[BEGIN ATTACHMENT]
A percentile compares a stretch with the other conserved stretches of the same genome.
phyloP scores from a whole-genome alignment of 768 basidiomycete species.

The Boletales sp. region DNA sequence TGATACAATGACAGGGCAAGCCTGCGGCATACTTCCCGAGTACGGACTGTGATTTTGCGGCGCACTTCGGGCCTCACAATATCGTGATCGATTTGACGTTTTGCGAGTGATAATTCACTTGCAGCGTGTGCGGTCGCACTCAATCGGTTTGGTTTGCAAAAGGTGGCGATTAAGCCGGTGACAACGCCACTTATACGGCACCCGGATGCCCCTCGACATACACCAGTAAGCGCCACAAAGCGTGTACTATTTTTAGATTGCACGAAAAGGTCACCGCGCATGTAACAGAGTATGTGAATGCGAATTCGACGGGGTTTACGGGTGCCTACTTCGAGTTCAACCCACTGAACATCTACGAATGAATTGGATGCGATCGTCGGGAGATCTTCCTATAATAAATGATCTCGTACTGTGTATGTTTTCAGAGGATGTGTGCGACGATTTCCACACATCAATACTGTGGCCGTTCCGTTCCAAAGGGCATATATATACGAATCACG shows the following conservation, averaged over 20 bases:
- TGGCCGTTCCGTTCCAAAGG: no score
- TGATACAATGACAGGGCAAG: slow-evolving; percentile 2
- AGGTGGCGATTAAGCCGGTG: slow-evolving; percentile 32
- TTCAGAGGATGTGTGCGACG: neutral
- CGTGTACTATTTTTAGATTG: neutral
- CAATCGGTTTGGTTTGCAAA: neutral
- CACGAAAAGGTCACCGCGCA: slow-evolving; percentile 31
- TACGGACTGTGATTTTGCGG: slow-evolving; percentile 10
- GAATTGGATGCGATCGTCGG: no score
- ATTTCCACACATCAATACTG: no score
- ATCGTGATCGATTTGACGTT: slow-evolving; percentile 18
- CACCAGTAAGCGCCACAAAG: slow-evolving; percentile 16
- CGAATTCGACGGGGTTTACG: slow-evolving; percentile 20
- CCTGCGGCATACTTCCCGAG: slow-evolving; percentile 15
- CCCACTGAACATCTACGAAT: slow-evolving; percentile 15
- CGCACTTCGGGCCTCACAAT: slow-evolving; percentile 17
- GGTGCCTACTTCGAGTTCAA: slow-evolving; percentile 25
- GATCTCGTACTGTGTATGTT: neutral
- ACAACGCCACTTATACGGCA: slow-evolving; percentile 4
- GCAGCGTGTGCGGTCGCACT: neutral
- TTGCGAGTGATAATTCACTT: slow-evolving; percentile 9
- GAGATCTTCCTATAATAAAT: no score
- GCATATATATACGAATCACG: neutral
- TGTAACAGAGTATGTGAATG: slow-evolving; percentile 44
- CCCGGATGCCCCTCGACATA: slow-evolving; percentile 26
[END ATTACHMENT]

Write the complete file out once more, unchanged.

A percentile compares a stretch with the other conserved stretches of the same genome.
phyloP scores from a whole-genome alignment of 768 basidiomycete species.

The Boletales sp. region DNA sequence TGATACAATGACAGGGCAAGCCTGCGGCATACTTCCCGAGTACGGACTGTGATTTTGCGGCGCACTTCGGGCCTCACAATATCGTGATCGATTTGACGTTTTGCGAGTGATAATTCACTTGCAGCGTGTGCGGTCGCACTCAATCGGTTTGGTTTGCAAAAGGTGGCGATTAAGCCGGTGACAACGCCACTTATACGGCACCCGGATGCCCCTCGACATACACCAGTAAGCGCCACAAAGCGTGTACTATTTTTAGATTGCACGAAAAGGTCACCGCGCATGTAACAGAGTATGTGAATGCGAATTCGACGGGGTTTACGGGTGCCTACTTCGAGTTCAACCCACTGAACATCTACGAATGAATTGGATGCGATCGTCGGGAGATCTTCCTATAATAAATGATCTCGTACTGTGTATGTTTTCAGAGGATGTGTGCGACGATTTCCACACATCAATACTGTGGCCGTTCCGTTCCAAAGGGCATATATATACGAATCACG shows the following conservation, averaged over 20 bases:
- TGGCCGTTCCGTTCCAAAGG: no score
- TGATACAATGACAGGGCAAG: slow-evolving; percentile 2
- AGGTGGCGATTAAGCCGGTG: slow-evolving; percentile 32
- TTCAGAGGATGTGTGCGACG: neutral
- CGTGTACTATTTTTAGATTG: neutral
- CAATCGGTTTGGTTTGCAAA: neutral
- CACGAAAAGGTCACCGCGCA: slow-evolving; percentile 31
- TACGGACTGTGATTTTGCGG: slow-evolving; percentile 10
- GAATTGGATGCGATCGTCGG: no score
- ATTTCCACACATCAATACTG: no score
- ATCGTGATCGATTTGACGTT: slow-evolving; percentile 18
- CACCAGTAAGCGCCACAAAG: slow-evolving; percentile 16
- CGAATTCGACGGGGTTTACG: slow-evolving; percentile 20
- CCTGCGGCATACTTCCCGAG: slow-evolving; percentile 15
- CCCACTGAACATCTACGAAT: slow-evolving; percentile 15
- CGCACTTCGGGCCTCACAAT: slow-evolving; percentile 17
- GGTGCCTACTTCGAGTTCAA: slow-evolving; percentile 25
- GATCTCGTACTGTGTATGTT: neutral
- ACAACGCCACTTATACGGCA: slow-evolving; percentile 4
- GCAGCGTGTGCGGTCGCACT: neutral
- TTGCGAGTGATAATTCACTT: slow-evolving; percentile 9
- GAGATCTTCCTATAATAAAT: no score
- GCATATATATACGAATCACG: neutral
- TGTAACAGAGTATGTGAATG: slow-evolving; percentile 44
- CCCGGATGCCCCTCGACATA: slow-evolving; percentile 26